If you've been given free samples or have discount coupons for a brand of formula that's different from the one you've been feeding your baby, it's tempting to switch. In most cases, it's fine to change formulas provided you stick with the same type. For instance, the ingredients in all cows' milk-based, iron-fortified infant formulas (recommend for most babies) are essentially the same. The taste may vary slightly and your baby may balk when you switch, but you won't harm her by changing brands. Likewise, if your baby is on a pediatrician-recommended soy-based, iron-fortified formula, switching to a different brand of soy-based, iron-fortified formula won't harm her. But if your baby is on a special type of formula, such as a hydrolysate formula, or you're considering switching formula types, check with your pediatrician first.
You may be worried that switching formulas will upset your baby's stomach, but that's unlikely. All babies have gas – a lot of gas – so gas alone doesn't mean your baby is unable to tolerate whatever kind of formula you're giving her. Nor is it a sign of trouble if your baby's bowel habits change in other ways, such as frequency or color. If her stool suddenly becomes very firm, she may be constipated, in which case you should tell your pediatrician (Don't assume the constipation is due to iron-fortified formula and switch to a low-iron formula. Studies show that iron doesn't cause constipation or any other digestive upsets.) If there's blood in your baby's stool or she's vomiting and there's blood in the vomit, call your baby's doctor as soon as possible. These are signs of a true formula intolerance.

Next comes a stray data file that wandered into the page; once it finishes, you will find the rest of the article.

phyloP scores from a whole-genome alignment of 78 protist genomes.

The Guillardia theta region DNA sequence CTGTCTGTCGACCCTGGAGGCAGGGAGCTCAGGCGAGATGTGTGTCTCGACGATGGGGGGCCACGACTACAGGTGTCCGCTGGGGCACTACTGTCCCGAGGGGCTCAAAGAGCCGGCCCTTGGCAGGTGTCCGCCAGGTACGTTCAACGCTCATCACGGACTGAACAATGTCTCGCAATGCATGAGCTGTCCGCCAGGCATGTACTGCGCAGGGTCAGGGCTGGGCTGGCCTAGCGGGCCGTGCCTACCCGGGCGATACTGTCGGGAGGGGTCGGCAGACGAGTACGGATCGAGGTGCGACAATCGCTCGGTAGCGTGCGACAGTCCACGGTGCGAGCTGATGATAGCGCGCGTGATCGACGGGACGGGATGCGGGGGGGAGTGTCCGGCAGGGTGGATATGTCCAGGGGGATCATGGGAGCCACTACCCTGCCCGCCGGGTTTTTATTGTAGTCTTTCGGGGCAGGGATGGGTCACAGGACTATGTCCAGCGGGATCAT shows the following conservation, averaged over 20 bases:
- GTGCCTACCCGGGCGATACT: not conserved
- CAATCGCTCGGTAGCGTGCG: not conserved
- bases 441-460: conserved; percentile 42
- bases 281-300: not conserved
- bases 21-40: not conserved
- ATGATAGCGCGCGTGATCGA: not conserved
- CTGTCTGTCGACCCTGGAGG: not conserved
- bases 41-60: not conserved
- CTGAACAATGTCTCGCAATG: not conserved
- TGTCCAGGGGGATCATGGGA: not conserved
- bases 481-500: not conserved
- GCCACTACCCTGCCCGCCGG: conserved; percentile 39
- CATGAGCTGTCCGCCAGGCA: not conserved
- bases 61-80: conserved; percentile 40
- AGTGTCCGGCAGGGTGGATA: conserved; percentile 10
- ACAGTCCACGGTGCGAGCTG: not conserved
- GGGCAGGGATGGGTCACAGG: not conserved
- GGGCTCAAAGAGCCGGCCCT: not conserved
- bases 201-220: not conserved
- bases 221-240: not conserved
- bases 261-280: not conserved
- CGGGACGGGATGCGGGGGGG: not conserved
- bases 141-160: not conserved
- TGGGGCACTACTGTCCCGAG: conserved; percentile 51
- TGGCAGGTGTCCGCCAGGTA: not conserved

Finally, I don't recommend switching from cows' milk-based formula to a soy-based formula without consulting with your pediatrician first. If you have a conversation with your child's doctor about the pros and cons of cows' milk formula versus soy, you'll then be able to make an informed decision together. Some parents worry that excessive gas or other bowel oddities indicate an allergy to cows' milk, but true cows' milk allergies are extremely rare. I've cared for more than 1,000 newborns in my practice and treated only two for milk-based protein intolerance. Incidentally, many children who are allergic to cows' milk-based formulas are also allergic to soy-based formulas, so they're not a cure-all.
Watch a pediatrician demonstrate how to make baby formula and store it safely.